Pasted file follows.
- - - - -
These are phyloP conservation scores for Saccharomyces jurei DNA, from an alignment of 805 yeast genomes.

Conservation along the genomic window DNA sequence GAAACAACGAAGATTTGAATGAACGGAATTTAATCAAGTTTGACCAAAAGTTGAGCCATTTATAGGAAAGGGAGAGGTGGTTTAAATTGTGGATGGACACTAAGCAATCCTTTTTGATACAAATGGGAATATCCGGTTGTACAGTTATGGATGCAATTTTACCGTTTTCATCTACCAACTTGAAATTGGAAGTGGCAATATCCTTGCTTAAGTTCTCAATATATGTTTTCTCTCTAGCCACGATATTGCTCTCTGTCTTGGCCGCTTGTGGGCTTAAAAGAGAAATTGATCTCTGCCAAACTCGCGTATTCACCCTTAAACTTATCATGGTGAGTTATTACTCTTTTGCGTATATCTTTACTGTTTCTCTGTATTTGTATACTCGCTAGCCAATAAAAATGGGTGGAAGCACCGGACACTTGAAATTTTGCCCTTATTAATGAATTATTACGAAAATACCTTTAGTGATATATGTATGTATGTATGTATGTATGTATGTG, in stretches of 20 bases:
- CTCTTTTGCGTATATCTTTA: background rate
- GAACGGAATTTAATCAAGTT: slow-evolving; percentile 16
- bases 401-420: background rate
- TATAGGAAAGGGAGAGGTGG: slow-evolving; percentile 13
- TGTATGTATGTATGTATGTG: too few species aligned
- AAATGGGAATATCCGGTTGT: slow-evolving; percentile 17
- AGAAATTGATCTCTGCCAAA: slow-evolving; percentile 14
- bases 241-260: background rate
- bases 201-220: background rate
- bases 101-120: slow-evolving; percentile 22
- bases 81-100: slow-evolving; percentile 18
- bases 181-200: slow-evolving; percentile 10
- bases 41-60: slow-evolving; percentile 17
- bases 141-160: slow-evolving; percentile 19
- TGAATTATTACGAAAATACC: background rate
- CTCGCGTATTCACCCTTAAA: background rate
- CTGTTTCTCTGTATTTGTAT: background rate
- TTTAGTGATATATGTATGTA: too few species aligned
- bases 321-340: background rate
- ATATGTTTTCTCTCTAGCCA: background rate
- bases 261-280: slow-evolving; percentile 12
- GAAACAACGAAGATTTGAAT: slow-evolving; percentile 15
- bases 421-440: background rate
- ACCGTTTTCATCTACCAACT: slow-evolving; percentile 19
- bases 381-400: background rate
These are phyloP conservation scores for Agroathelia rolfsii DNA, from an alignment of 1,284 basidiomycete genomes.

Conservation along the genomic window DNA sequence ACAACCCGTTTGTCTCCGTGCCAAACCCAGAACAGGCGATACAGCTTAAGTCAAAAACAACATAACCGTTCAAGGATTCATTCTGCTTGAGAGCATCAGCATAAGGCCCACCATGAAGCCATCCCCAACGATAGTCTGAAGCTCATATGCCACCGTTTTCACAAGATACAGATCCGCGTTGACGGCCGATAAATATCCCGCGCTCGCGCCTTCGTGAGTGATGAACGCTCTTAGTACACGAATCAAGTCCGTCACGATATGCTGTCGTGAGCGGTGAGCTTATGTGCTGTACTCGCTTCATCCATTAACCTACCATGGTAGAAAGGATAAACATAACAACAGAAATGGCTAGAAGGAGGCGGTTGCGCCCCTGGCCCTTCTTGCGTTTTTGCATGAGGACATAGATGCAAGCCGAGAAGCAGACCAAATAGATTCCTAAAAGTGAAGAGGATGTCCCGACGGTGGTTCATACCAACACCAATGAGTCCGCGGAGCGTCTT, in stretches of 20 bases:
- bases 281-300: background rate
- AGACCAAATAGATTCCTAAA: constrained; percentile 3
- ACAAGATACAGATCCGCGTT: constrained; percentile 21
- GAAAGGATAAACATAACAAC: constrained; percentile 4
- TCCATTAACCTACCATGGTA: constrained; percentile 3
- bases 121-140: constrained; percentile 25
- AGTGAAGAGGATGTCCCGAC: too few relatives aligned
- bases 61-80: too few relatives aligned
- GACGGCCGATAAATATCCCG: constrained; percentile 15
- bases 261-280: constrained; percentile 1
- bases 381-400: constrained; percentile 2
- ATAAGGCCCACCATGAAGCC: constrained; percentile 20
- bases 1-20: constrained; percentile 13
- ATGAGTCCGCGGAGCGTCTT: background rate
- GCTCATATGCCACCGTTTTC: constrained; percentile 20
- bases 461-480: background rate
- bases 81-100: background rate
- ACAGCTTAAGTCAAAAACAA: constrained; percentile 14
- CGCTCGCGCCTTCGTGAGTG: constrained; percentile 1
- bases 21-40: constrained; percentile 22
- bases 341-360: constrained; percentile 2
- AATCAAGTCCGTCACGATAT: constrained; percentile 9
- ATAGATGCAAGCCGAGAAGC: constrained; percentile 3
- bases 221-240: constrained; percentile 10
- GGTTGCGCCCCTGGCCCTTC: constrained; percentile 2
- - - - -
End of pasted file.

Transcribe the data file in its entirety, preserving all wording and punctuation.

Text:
These are phyloP conservation scores for Saccharomyces jurei DNA, from an alignment of 805 yeast genomes.

Conservation along the genomic window DNA sequence GAAACAACGAAGATTTGAATGAACGGAATTTAATCAAGTTTGACCAAAAGTTGAGCCATTTATAGGAAAGGGAGAGGTGGTTTAAATTGTGGATGGACACTAAGCAATCCTTTTTGATACAAATGGGAATATCCGGTTGTACAGTTATGGATGCAATTTTACCGTTTTCATCTACCAACTTGAAATTGGAAGTGGCAATATCCTTGCTTAAGTTCTCAATATATGTTTTCTCTCTAGCCACGATATTGCTCTCTGTCTTGGCCGCTTGTGGGCTTAAAAGAGAAATTGATCTCTGCCAAACTCGCGTATTCACCCTTAAACTTATCATGGTGAGTTATTACTCTTTTGCGTATATCTTTACTGTTTCTCTGTATTTGTATACTCGCTAGCCAATAAAAATGGGTGGAAGCACCGGACACTTGAAATTTTGCCCTTATTAATGAATTATTACGAAAATACCTTTAGTGATATATGTATGTATGTATGTATGTATGTATGTG, in stretches of 20 bases:
- CTCTTTTGCGTATATCTTTA: background rate
- GAACGGAATTTAATCAAGTT: slow-evolving; percentile 16
- bases 401-420: background rate
- TATAGGAAAGGGAGAGGTGG: slow-evolving; percentile 13
- TGTATGTATGTATGTATGTG: too few species aligned
- AAATGGGAATATCCGGTTGT: slow-evolving; percentile 17
- AGAAATTGATCTCTGCCAAA: slow-evolving; percentile 14
- bases 241-260: background rate
- bases 201-220: background rate
- bases 101-120: slow-evolving; percentile 22
- bases 81-100: slow-evolving; percentile 18
- bases 181-200: slow-evolving; percentile 10
- bases 41-60: slow-evolving; percentile 17
- bases 141-160: slow-evolving; percentile 19
- TGAATTATTACGAAAATACC: background rate
- CTCGCGTATTCACCCTTAAA: background rate
- CTGTTTCTCTGTATTTGTAT: background rate
- TTTAGTGATATATGTATGTA: too few species aligned
- bases 321-340: background rate
- ATATGTTTTCTCTCTAGCCA: background rate
- bases 261-280: slow-evolving; percentile 12
- GAAACAACGAAGATTTGAAT: slow-evolving; percentile 15
- bases 421-440: background rate
- ACCGTTTTCATCTACCAACT: slow-evolving; percentile 19
- bases 381-400: background rate
These are phyloP conservation scores for Agroathelia rolfsii DNA, from an alignment of 1,284 basidiomycete genomes.

Conservation along the genomic window DNA sequence ACAACCCGTTTGTCTCCGTGCCAAACCCAGAACAGGCGATACAGCTTAAGTCAAAAACAACATAACCGTTCAAGGATTCATTCTGCTTGAGAGCATCAGCATAAGGCCCACCATGAAGCCATCCCCAACGATAGTCTGAAGCTCATATGCCACCGTTTTCACAAGATACAGATCCGCGTTGACGGCCGATAAATATCCCGCGCTCGCGCCTTCGTGAGTGATGAACGCTCTTAGTACACGAATCAAGTCCGTCACGATATGCTGTCGTGAGCGGTGAGCTTATGTGCTGTACTCGCTTCATCCATTAACCTACCATGGTAGAAAGGATAAACATAACAACAGAAATGGCTAGAAGGAGGCGGTTGCGCCCCTGGCCCTTCTTGCGTTTTTGCATGAGGACATAGATGCAAGCCGAGAAGCAGACCAAATAGATTCCTAAAAGTGAAGAGGATGTCCCGACGGTGGTTCATACCAACACCAATGAGTCCGCGGAGCGTCTT, in stretches of 20 bases:
- bases 281-300: background rate
- AGACCAAATAGATTCCTAAA: constrained; percentile 3
- ACAAGATACAGATCCGCGTT: constrained; percentile 21
- GAAAGGATAAACATAACAAC: constrained; percentile 4
- TCCATTAACCTACCATGGTA: constrained; percentile 3
- bases 121-140: constrained; percentile 25
- AGTGAAGAGGATGTCCCGAC: too few relatives aligned
- bases 61-80: too few relatives aligned
- GACGGCCGATAAATATCCCG: constrained; percentile 15
- bases 261-280: constrained; percentile 1
- bases 381-400: constrained; percentile 2
- ATAAGGCCCACCATGAAGCC: constrained; percentile 20
- bases 1-20: constrained; percentile 13
- ATGAGTCCGCGGAGCGTCTT: background rate
- GCTCATATGCCACCGTTTTC: constrained; percentile 20
- bases 461-480: background rate
- bases 81-100: background rate
- ACAGCTTAAGTCAAAAACAA: constrained; percentile 14
- CGCTCGCGCCTTCGTGAGTG: constrained; percentile 1
- bases 21-40: constrained; percentile 22
- bases 341-360: constrained; percentile 2
- AATCAAGTCCGTCACGATAT: constrained; percentile 9
- ATAGATGCAAGCCGAGAAGC: constrained; percentile 3
- bases 221-240: constrained; percentile 10
- GGTTGCGCCCCTGGCCCTTC: constrained; percentile 2